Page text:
11. It should just be a simple relay to switch the power around from two-wire reversing to three-wire. The one's Iain refers to should work if wired appropriately. They're not as cheap as many relay modules(*) on Amazon/Ebay/etc.. but, if only two motors required, then paying extra may be worth it for a DCC dealer who'll support you. (* there are lots online, a four-relay module (so four motors) is between £5 and £8 from a variety of suppliers ).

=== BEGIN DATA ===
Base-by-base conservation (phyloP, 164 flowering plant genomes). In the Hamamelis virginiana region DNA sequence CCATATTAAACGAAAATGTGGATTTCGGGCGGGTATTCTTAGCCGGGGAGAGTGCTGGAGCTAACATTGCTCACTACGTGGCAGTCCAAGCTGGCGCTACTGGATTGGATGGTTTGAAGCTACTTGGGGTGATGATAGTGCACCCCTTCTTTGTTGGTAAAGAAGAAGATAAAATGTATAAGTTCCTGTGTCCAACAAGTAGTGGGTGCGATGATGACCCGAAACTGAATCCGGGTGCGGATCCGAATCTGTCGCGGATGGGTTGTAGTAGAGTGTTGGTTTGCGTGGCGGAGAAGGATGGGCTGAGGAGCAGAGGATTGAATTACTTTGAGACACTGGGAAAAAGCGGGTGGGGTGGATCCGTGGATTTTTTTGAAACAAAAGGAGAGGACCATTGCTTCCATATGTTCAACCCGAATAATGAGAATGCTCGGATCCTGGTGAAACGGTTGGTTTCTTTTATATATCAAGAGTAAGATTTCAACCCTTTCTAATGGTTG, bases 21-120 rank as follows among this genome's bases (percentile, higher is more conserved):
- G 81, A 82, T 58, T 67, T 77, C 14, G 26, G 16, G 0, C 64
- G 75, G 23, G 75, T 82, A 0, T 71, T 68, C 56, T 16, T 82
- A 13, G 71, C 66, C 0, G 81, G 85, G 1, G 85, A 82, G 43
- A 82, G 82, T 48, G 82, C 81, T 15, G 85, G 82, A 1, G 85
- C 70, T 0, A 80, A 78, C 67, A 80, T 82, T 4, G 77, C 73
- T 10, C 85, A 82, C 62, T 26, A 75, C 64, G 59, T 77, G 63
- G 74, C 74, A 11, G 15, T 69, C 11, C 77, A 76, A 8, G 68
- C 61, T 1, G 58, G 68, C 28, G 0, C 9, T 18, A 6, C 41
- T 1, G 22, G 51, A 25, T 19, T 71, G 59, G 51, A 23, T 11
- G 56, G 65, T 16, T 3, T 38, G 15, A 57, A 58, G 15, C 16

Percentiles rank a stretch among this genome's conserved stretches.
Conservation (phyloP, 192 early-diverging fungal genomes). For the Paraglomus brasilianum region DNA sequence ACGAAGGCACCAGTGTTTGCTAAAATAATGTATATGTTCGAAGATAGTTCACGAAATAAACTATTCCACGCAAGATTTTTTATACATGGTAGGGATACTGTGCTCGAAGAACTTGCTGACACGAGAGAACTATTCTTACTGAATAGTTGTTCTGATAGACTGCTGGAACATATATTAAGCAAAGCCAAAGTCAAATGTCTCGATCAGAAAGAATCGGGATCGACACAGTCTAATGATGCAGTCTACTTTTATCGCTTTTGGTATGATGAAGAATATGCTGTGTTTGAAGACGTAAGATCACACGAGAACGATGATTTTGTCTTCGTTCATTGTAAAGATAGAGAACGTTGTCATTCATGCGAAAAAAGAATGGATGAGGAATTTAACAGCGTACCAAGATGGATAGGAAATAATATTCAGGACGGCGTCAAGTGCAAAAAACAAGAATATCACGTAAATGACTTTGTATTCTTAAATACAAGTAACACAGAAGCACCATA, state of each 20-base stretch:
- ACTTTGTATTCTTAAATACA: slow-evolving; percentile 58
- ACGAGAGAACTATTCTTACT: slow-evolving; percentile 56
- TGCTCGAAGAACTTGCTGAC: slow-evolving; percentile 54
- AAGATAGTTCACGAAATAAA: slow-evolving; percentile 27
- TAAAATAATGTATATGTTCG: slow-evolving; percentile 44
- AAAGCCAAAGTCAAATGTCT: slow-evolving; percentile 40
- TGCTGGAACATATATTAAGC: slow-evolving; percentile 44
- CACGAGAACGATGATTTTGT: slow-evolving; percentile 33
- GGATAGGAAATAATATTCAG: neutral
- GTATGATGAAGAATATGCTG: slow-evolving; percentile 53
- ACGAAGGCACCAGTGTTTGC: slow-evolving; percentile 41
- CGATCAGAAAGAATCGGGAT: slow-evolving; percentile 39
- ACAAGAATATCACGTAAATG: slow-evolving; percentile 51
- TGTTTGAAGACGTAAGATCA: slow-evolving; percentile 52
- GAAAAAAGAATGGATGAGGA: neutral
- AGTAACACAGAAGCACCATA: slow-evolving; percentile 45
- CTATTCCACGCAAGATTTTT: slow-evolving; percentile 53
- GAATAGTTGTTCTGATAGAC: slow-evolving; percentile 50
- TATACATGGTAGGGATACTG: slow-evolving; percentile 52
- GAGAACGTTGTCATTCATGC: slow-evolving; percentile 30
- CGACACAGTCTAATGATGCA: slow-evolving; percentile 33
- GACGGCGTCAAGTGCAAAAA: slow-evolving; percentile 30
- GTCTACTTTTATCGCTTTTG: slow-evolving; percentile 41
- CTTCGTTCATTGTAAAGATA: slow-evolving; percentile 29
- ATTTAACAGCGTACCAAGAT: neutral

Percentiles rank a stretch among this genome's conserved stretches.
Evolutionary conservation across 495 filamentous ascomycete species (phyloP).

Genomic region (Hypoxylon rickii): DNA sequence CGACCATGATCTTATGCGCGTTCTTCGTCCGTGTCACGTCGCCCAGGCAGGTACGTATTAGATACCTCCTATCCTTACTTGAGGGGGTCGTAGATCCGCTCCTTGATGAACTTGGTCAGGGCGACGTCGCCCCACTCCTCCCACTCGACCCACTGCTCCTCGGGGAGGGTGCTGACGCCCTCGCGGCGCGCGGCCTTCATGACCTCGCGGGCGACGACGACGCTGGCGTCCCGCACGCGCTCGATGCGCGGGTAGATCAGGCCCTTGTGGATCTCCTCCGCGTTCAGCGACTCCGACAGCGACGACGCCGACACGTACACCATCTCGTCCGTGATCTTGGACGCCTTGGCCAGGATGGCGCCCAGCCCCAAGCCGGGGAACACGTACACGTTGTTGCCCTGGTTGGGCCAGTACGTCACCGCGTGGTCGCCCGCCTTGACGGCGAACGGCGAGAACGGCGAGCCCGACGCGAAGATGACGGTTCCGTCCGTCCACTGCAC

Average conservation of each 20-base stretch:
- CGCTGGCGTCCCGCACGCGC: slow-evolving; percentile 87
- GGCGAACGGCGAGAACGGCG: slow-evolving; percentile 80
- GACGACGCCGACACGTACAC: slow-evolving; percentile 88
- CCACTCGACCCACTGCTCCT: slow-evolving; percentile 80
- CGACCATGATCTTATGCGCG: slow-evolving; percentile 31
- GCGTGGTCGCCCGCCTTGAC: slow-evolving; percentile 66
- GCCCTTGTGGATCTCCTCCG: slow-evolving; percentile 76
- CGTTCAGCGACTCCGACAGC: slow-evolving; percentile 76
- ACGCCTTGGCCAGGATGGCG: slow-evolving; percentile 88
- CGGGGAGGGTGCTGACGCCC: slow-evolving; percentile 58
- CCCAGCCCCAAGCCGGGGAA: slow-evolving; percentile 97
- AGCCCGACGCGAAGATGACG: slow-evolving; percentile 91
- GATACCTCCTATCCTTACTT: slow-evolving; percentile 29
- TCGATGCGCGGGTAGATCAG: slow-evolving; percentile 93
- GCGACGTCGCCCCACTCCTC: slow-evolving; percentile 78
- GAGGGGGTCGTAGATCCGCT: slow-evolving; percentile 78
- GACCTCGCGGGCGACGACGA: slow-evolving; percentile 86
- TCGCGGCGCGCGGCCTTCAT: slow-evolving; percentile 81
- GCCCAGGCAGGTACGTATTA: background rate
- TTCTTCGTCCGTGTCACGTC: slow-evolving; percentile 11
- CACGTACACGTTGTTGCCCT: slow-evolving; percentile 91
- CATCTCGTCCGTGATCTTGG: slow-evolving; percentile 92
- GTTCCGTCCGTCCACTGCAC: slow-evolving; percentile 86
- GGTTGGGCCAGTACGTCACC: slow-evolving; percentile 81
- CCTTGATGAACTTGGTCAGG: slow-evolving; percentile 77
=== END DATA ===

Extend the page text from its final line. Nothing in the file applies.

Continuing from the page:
12. So far, very conventional DCC. You're delivering DCC to track, and "something" to accessories. That accessory signal could be DCC as well, just the same as your track signal, but on a different "power district" so not affected by track issues. Lets split the options for accessories into three main groupings: 1) - analogue, you just wire switches from a panel to devices on the layout, those can be turnout motors, or any other accessory device. No electronics, no digital stuff. 2) - broadcast data only over DCC. Here you need accessory decoders which read DCC instructions to change turnouts or signals. The data goes one-way only, from the command station in the middle out to the accessories. You can still have a real panel to control things, or a software diagram, but that panel has to talk to the command station. 3) - bi-directional communication with accessories. Here there is some feedback from the accessories as to their status to your central system. Has some uses for turnouts and signals, but is necessary if your approach to control needs detection of trains, occupancy of track, etc.. Within ( 3 ) there are a lot of options. There are proprietary bus systems from some makers (eg. Lenz has their system, NCE has a system, etc..). There is LocoNet, which is also proprietary to Digitrax, but has been licensed to a lot of other makers, so is fairly widely supported on DCC systems, and has a number of third-party manufacturers which offer "clever things" - its probably the most capable of the commercially available bi-directional systems, been around a long time so well tested, and is capable of operating hugely complex layouts (*), there's also a lot of DIY designs if into building your own electronics modules. There are at least two (probably more) CAN options, which are mutually incompatible, so you pick one and use it, you can't mix&match - the most widely used in the UK will be MERG's CBUS (DIY hobby club supported system), there is another system used by Zimo on their commercially available control systems. MERG's CBUS can work well, but you do have to be into hobby electronics to at least some extent to build the boards and to get it to work. Addressing your questions on "throttle congestion". Unless you're running a lot of trains, with a lot of operators, no it will never be a problem. The problem can exist in layouts with a large number of operators, often controlling multiple locos (eg. US outline "consists" with perhaps 8 locos pulling a train, and using consisting methods which are inefficient in that they duplicate commands to every loco). No, systems don't route DCC commands to different places (or they don't in normal setups, it would be possible, but people don't). The big advantage of an independent bi-directional system comes in feedback from the layout, which can be just occupancy (for signalling for example), or it can be tied to automated running. So, which to use ? Depends what you're trying to achieve. (* eg. The McKinley Railway, probably the most complex and largest OO model railway in the UK. Find it on YouTube ). - Nigel